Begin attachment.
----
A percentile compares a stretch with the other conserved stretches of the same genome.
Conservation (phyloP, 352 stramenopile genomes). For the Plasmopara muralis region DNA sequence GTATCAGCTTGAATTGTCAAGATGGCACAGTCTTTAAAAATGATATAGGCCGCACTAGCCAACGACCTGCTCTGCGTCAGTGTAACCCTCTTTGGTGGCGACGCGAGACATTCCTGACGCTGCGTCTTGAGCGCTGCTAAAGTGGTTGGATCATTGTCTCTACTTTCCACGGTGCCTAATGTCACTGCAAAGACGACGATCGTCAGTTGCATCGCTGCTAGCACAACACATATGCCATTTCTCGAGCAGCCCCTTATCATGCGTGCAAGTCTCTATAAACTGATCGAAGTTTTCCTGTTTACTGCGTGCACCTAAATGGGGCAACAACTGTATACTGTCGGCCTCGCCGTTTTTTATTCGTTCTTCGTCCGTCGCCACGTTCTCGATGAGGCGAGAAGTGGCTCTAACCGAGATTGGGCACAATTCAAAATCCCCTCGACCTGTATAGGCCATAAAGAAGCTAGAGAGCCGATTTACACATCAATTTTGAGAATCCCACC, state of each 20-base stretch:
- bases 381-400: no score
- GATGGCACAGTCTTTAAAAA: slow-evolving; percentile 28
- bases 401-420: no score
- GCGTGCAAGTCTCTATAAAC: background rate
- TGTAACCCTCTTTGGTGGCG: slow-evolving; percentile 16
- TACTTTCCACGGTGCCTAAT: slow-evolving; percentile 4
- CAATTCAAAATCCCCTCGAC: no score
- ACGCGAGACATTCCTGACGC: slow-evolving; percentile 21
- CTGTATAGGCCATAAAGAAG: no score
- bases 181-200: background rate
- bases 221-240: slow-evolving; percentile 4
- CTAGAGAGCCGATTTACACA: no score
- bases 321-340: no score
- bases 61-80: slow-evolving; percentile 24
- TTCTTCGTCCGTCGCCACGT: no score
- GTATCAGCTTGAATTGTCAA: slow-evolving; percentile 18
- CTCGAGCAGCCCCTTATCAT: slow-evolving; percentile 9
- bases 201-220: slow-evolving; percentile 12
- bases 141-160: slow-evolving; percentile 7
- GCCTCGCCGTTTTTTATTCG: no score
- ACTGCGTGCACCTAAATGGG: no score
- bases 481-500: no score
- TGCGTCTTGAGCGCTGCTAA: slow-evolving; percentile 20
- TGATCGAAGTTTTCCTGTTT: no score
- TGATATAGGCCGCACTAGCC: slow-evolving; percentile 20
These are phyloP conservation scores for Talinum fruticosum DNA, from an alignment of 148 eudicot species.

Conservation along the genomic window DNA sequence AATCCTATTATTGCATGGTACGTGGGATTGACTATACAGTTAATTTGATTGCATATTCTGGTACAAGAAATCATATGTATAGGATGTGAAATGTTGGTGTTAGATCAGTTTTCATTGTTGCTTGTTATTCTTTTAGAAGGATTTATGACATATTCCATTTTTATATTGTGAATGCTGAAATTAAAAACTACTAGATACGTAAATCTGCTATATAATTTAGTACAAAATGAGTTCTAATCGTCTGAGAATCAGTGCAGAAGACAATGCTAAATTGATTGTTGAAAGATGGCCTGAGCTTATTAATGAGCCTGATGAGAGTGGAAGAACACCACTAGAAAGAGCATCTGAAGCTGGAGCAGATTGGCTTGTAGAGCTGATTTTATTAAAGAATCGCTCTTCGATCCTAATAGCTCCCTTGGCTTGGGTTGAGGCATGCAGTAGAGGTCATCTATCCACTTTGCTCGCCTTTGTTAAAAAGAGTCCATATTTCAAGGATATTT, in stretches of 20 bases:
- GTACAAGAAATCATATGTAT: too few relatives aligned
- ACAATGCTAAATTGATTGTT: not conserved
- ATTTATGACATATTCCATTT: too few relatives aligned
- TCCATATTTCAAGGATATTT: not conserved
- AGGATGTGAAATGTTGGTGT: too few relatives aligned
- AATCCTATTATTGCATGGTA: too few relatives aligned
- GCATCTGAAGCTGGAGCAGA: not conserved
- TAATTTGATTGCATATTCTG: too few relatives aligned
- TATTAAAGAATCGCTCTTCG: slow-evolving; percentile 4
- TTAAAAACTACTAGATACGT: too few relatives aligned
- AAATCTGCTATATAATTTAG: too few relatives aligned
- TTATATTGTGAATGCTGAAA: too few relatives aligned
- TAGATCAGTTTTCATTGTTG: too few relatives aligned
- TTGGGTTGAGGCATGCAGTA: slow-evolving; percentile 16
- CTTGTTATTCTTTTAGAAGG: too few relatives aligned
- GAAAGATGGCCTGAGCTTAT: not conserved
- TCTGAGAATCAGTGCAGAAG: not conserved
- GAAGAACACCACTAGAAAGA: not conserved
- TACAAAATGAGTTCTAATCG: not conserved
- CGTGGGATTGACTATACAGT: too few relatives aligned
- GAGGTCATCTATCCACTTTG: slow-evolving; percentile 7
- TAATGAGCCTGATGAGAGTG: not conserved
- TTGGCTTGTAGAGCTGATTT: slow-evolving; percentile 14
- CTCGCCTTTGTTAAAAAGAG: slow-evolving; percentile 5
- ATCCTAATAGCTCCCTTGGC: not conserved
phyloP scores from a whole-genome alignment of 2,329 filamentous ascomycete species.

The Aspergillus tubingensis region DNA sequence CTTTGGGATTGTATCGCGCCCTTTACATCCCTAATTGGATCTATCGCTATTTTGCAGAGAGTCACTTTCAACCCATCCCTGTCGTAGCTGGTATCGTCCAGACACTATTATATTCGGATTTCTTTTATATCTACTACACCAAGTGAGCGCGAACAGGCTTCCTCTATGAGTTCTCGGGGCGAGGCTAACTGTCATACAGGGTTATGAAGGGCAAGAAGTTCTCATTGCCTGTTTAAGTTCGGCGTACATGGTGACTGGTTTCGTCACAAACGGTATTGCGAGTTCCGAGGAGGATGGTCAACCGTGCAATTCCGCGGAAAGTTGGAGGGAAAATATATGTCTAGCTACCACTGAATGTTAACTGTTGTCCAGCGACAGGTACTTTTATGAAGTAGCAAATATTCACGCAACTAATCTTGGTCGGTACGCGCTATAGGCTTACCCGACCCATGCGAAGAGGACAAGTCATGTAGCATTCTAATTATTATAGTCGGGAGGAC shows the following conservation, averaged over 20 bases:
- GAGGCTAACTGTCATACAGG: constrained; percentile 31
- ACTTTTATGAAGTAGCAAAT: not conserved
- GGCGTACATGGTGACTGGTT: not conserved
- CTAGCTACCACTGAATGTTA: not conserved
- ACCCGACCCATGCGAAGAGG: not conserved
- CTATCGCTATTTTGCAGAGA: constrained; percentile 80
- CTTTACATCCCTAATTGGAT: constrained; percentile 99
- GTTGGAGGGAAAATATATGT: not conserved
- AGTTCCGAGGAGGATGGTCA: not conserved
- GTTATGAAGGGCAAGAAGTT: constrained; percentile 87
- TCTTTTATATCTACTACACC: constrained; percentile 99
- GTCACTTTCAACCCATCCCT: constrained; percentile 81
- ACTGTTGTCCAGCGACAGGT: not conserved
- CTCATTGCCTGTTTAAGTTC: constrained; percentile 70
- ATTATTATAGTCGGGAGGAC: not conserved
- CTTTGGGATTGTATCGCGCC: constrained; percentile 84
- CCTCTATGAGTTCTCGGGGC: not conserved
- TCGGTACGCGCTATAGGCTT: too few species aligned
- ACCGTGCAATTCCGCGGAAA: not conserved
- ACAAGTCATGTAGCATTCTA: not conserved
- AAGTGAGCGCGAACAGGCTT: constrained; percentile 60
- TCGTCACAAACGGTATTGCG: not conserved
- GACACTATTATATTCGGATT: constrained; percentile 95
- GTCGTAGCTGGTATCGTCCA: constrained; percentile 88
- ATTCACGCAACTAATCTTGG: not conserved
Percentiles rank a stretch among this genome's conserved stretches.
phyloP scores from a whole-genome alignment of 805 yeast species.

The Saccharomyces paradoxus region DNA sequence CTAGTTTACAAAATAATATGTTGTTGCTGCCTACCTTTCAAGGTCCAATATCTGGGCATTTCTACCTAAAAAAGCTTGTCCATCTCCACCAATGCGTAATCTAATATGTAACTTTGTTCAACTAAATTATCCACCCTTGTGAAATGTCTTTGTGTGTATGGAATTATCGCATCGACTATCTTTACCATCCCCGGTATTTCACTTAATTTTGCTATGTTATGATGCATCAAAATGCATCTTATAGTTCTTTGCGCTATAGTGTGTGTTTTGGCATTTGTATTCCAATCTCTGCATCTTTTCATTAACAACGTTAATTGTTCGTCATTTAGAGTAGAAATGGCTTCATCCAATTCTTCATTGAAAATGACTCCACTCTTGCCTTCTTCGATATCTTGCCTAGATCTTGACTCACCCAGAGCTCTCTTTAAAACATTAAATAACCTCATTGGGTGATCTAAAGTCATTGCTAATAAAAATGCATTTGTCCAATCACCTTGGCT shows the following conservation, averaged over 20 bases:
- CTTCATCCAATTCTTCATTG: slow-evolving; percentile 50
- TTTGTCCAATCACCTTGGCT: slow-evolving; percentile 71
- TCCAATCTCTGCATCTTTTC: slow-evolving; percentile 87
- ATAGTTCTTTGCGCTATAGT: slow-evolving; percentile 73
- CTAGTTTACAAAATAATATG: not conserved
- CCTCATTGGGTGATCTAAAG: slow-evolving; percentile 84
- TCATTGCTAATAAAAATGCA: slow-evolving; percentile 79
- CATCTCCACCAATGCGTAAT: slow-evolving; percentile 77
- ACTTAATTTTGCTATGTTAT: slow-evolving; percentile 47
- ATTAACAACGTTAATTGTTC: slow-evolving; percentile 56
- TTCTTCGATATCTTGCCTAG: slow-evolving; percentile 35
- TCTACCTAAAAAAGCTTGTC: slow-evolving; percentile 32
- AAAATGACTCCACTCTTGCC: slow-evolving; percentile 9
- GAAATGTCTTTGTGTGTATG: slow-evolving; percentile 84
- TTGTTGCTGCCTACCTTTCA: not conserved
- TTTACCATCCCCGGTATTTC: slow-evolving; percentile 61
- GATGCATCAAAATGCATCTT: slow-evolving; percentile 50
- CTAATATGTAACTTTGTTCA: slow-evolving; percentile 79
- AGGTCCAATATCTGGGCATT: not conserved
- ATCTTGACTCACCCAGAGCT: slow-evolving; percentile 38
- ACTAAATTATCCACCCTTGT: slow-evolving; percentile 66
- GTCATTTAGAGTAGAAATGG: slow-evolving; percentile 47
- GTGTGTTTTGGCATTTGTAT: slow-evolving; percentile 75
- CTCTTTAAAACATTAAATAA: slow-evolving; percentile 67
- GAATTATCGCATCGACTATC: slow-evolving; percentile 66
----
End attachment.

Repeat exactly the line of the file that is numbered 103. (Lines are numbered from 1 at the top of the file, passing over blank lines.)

- AGGTCCAATATCTGGGCATT: not conserved